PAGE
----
QUINCY − The Quincy Education Association has reached a contract agreement with the city after a contentious public battle over family leave, wages and working conditions in the Quincy schools.
The district and teachers union issued a joint statement Friday afternoon announcing the "successful negotiation" of collective bargaining agreement through Aug. 31, 2025. The dealt will be retroactively applied from Sept. 1, 2022, the first day teachers started working without a contract.
"Both parties agree that this settlement represents a positive step forward for the district and our educational staff who work hard in the schools every day supporting students and families," the statement said. "This new contract contains a number of significant improvements for Quincy educators. We are grateful for the work of both parties in reaching this contract and look forward to a continued collaborative relationship."
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The union and the city had been negotiating since last June. The teachers' contract expired Aug. 31.
"I'm pleased that we've come to an agreement," Mayor Thomas Koch said Saturday. "I know both sides worked hard to get there, and I'm pleased for how the focus will continue to be on the kids."
Details of the settlement were not immediately available. Union members will still have to ratify the agreement before it goes into effect, which should happen in the coming weeks.
"We are overjoyed that the 900 members of the Quincy Educations Association are doing the work that they love and feel so much passion for," QEA President Gayle Carvalho said. "We were able to come to terms that reflect the community's respect of our educators."
Koch earlier this month said the teachers may have been headed for a strike. The two sides had not been able to reach a compromise as educators demanded more longevity pay, higher wages and more parental leave.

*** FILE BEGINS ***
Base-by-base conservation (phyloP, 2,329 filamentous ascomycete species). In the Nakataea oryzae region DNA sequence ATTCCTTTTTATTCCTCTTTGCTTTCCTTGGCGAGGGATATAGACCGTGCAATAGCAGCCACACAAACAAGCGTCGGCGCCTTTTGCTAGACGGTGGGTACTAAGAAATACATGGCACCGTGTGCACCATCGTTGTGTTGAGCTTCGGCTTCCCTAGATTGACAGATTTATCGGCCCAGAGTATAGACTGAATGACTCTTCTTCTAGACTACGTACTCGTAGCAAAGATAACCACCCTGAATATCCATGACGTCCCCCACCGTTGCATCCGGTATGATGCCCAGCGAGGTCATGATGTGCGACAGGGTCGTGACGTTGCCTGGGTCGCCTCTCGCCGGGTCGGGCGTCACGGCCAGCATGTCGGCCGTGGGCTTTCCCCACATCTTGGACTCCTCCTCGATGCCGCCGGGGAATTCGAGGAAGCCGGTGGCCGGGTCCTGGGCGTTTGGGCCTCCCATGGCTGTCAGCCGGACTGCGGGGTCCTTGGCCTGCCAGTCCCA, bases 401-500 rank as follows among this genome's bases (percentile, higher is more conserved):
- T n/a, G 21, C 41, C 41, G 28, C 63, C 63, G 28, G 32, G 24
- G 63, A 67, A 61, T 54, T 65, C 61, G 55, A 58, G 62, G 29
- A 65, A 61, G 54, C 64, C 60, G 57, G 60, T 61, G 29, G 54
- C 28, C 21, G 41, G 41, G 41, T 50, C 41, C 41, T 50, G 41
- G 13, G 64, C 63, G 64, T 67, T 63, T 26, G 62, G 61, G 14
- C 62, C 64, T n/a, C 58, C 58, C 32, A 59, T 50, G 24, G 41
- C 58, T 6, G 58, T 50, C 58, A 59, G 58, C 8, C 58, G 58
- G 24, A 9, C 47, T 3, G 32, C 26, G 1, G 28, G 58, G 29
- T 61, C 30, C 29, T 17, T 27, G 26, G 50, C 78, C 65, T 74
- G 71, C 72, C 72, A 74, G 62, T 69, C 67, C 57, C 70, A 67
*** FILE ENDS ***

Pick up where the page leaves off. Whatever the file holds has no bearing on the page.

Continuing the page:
The fight reached beyond the closed-door bargaining sessions as teachers demonstrated outside school committee meetings, parents spoke up on their behalf and public officials responded to what were called "hearsay, unsubstantiated allegations and false allegations."
The Quincy deal marks the second South Shore community to settle with its teachers union in recent weeks.
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The Weymouth union settled earlier this month after nearly a year of negotiations. Michael Murphy, president of the Weymouth Educators Association, said the contract will provide a pay increase of about 13.5% over four years for teachers, as well as other benefits.
Teachers in Braintree are still working to settle their contract with the town, and supporters participated in a stand out Tuesday outside town hall. The union is seeking raises for educational support professionals and changes in working conditions, such as guaranteed daily preparation time for elementary school teachers.
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Reach Mary Whitfill at email@example.com.
This article originally appeared on The Patriot Ledger: Strike off the table: Quincy, teachers settle in contract negotiations